A local sales tax could be modelled on, and take advantage of the existing system for calculating and collecting VAT. It should therefore have only a minimal impact in terms of business administration costs.  VAT contains effective anti-avoidance measures, by compensating businesses for tax already paid. As such, businesses have an incentive declare their full liability. By comparing LST returns against VAT returns, local finance departments could be relatively certain that they were being paid the full sum due. Unlike VAT, it would be possible to operate LST without repaying firms for the tax already paid, reducing further any manipulation of the tax system by predator firms. The standard VAT exemptions could broadly be maintained, including the threshold for payment, this would effectively act as an allowance for small and rural businesses. Sales taxes do not penalise either work or capital accumulation, having the advantage of being the most economically efficient method of raising revenue. In the long run, this will provide for higher growth rates and employment. As income and capital taxes reduce the ability of companies to restructure their production, they greatly slow the ability of an economy to recover from an economic recession. Unlike taxes on business, sales taxes are more readily noticed by the public; as a consequence this option best supports local accountability.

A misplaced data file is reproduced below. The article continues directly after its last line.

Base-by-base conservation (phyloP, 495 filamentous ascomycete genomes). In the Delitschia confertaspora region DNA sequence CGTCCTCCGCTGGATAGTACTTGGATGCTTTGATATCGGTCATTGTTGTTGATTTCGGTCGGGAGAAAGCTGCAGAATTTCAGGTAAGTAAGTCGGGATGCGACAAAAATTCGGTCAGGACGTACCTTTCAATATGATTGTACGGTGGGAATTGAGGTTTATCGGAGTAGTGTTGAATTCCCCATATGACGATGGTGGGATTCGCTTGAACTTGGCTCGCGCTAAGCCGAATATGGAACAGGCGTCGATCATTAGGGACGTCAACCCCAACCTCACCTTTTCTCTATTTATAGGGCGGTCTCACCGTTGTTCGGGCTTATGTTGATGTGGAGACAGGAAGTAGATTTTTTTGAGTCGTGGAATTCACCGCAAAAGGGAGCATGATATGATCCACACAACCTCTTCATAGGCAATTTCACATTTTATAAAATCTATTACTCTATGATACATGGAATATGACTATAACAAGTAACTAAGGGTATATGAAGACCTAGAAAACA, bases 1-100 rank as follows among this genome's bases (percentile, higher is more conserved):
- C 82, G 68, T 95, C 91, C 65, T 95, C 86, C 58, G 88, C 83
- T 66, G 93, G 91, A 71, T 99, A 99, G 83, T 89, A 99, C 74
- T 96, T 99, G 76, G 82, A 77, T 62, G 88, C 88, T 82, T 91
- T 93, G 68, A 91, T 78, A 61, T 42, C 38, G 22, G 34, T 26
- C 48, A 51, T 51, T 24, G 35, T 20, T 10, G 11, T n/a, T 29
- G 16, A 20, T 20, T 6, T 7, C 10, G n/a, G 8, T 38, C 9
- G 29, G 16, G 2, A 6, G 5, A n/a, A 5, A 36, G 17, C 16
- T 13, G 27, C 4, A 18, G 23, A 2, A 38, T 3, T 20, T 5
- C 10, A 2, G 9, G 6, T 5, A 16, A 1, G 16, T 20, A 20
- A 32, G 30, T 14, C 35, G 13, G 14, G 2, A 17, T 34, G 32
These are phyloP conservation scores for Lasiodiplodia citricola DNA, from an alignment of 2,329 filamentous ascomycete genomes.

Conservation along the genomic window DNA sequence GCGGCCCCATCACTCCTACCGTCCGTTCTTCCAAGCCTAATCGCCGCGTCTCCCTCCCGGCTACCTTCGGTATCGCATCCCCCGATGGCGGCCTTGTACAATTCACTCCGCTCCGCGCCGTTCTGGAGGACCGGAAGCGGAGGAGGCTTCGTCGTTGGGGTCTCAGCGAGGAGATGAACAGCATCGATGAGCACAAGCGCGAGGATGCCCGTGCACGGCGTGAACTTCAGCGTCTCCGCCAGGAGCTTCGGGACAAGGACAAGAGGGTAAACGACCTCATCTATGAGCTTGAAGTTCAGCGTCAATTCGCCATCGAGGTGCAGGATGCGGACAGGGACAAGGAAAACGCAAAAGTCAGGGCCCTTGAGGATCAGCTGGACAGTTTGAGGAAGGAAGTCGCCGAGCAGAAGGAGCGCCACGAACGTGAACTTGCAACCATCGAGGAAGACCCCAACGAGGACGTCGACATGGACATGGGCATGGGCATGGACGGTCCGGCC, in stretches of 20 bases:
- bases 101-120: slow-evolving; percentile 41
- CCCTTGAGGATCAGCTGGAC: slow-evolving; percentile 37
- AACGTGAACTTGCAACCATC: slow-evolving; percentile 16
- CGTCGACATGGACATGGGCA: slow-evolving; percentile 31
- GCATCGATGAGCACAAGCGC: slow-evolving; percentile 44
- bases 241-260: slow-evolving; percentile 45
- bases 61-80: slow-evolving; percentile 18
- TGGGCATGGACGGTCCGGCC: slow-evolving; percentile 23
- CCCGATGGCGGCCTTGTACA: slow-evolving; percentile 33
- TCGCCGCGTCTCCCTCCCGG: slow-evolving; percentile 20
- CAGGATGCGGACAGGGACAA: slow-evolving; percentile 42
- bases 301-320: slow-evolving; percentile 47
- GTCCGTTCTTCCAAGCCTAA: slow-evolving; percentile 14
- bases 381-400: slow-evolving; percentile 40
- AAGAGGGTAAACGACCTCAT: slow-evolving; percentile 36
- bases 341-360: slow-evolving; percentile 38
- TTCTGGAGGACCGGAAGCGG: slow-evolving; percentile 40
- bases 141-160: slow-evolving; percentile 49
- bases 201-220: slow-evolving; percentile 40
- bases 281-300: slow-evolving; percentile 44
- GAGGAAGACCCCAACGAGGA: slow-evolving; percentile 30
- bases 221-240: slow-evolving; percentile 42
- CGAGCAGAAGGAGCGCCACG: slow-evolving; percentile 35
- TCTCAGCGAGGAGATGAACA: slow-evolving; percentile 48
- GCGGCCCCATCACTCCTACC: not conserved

Why Localism?